Sporting a short-cropped hairdo, blue jeans and cowboy clodhoppers, Hilary Swank so convincingly portrayed Brandon Teena in 1999's Boys Don't Cry the true story about a girl who lived her life as a boy, that she won an Oscar—and left some moviegoers confused. "I read things that said, 'Hilary wore this or that dress to prove she's a girl.' Well, I am a girl! I love clothes, makeup and shoes. Look at these 5-inch heels," says Swank, 27, referring to a pair of strappy black Marc Jacobs on her feet. Her new film The Affair of the Necklace—an 18th-century costume drama complete with whalebone corsets and heaving bosoms-should further dispel any doubts about Swank's femininity. "What girl wouldn't want to wear those clothes?" says Swank, adding, "It's funny. With Brandon I strapped my breasts down, and with this movie I strapped them up. My breasts were taking on a life of their own."
A Hit on the Kisser
Talk about learning the ropes. Will Smith climbed over them and into the boxing ring to portray Muhammad Ali in the biopic Ali, opening Christmas Day. "We decided early we were fighting for real and not pulling any punches," says Smith, 33, of going mano a mano with actors playing Joe Frazier and Sonny Liston. "I felt like I was going to pass out a lot of days." Worker's comp came in the form of a kissing scene with the actor's wife, Jada Pinkett Smith, 30, who plays Ali's first wife, although during the filming of that intimate moment, Jada hit him below the belt. "She whispered, 'Don't make your mouth that big, because if you shoot a closeup of a kiss, your mouth is 12 feet wide on the screen,' " reports Smith. "She said, 'Keep your mouth smaller or you'll look like a whale.' "
All Bets Are Off
Leaving ER to pursue a big-screen career was a gamble that paid off in spades for George Clooney. But his luck ran out last summer in Las Vegas, where he filmed Ocean's Eleven, during a losing streak at the blackjack table with his costar Matt Damon, 31. "I do hold the record for most blackjack losses in Vegas," says Clooney, 40, laughing as he recalls a special night. "First, I had cash and it was gone. Then you dance around to get a line of credit at a casino. I threw out all my money and lost everything in seconds. Matt said, 'This is ridiculous.' He started putting down money for me, and I said, 'I have to tell you: have the worst luck.' " Damon concurs. "I counted. I think George lost 25 hands in a row," he says. "There were professional gamblers in the place pulling back their chips until Clooney left. It was like he was jinxing the room."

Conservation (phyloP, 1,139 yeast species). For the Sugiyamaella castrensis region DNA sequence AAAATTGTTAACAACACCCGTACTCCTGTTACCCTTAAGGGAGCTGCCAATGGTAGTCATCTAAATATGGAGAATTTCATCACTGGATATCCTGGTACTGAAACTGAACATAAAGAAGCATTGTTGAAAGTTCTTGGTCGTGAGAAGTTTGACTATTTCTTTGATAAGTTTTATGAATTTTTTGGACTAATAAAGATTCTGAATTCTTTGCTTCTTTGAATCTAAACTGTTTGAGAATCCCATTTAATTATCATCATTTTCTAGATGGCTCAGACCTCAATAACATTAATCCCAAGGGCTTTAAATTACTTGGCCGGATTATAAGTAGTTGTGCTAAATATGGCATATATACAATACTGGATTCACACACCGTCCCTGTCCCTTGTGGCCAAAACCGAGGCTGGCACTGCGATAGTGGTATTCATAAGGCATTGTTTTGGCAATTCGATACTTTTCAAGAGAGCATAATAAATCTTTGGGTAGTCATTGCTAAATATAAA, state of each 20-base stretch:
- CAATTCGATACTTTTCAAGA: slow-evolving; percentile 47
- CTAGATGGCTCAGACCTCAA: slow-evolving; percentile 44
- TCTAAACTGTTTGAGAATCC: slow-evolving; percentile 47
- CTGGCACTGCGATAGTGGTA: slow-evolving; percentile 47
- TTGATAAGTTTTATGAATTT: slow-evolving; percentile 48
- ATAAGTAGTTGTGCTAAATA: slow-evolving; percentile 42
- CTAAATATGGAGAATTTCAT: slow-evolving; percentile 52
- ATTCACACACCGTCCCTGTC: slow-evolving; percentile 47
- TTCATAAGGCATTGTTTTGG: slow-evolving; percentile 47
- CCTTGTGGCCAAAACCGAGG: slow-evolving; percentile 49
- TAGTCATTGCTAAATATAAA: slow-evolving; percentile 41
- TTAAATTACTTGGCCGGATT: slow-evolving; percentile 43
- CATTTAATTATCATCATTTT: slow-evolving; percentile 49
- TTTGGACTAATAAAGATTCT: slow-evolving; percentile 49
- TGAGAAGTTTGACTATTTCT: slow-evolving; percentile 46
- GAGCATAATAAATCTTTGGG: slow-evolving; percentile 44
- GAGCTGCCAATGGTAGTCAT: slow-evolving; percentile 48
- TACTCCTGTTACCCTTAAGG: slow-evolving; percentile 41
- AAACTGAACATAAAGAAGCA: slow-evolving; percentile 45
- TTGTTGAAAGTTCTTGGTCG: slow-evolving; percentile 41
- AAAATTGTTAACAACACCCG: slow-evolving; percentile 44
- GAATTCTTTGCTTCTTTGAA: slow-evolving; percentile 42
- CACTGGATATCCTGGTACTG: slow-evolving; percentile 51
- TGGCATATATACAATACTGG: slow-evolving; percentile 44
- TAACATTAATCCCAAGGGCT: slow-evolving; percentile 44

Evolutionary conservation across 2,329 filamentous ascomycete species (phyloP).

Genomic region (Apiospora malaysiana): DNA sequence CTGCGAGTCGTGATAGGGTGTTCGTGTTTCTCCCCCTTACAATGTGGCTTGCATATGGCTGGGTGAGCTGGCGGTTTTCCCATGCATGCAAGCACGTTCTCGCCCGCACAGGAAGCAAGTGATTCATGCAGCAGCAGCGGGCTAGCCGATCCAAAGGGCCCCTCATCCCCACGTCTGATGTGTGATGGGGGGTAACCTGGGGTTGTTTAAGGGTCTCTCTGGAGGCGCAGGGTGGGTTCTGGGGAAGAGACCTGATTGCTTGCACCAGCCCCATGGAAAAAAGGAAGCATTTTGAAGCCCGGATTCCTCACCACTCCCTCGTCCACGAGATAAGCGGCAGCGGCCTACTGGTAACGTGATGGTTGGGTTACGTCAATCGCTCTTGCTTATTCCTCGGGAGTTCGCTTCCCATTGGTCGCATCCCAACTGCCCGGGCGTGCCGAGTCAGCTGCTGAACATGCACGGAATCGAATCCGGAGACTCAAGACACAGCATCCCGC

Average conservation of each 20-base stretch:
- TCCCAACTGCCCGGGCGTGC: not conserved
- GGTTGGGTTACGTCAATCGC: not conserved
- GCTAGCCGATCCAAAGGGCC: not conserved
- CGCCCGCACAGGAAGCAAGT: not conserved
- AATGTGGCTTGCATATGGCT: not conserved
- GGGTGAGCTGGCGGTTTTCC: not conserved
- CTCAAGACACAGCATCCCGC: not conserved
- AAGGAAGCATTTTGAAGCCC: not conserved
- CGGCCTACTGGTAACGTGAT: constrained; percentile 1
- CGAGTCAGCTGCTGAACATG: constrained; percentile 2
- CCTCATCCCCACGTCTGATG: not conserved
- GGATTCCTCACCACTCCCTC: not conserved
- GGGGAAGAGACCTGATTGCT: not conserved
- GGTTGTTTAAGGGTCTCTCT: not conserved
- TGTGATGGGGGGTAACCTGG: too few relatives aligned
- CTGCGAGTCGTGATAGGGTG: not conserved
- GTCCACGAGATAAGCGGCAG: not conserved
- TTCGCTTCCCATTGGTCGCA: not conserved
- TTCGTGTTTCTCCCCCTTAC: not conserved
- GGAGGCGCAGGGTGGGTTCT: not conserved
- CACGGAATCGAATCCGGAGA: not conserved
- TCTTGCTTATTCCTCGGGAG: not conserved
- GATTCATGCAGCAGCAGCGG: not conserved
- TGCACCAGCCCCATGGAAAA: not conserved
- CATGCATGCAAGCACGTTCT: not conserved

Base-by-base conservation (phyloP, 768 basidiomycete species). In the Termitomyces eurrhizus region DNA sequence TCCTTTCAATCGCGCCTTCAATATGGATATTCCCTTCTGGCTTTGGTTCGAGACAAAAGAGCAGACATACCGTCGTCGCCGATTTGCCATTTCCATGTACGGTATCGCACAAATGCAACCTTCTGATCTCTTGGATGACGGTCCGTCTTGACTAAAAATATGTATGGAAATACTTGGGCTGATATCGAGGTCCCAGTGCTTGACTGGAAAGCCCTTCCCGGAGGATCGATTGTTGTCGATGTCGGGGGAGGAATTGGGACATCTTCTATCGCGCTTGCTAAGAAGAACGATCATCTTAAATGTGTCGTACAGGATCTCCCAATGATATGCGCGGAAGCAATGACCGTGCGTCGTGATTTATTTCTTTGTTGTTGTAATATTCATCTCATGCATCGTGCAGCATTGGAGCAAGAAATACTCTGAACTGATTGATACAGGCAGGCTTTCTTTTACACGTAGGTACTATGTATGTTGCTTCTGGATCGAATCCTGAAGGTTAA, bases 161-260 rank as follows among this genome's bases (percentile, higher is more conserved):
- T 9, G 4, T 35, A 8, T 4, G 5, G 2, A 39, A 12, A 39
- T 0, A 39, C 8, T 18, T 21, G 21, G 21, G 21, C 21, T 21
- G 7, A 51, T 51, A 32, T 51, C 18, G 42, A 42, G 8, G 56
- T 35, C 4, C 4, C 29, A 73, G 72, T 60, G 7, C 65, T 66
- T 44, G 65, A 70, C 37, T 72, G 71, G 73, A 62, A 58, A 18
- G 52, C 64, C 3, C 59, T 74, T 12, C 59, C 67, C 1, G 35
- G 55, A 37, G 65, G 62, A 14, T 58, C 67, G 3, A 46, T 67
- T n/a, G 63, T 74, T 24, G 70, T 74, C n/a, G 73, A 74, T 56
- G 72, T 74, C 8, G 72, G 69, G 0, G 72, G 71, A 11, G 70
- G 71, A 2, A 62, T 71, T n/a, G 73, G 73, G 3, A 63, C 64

Playing the benevolent wizard Dumbledore in Harry Potter and the Sorcerer's Stone has given Richard Harris, 68, his biggest hit in a film career that started in the '50s, and he's the first to tell you things were different back then. "Now it takes these young stars four days to arrive, and they come with 19 bodyguards, dietitians, trainers, psychiatrists and motivators," says Harris, who concedes that today's actors are a bit more abstemious. "Peter O'Toole and I had dinner a week ago and talked about what if we were starting out now. We came to the conclusion that if we lived the type of life we lived back then—as rabble-rousers—we'd be unemployable by 2001 Hollywood standards. For instance, if the schedule was 12 weeks, then producers would add on an extra one because they knew I'd be late some days," says Harris. "When Richard Burton did a movie, they added two weeks."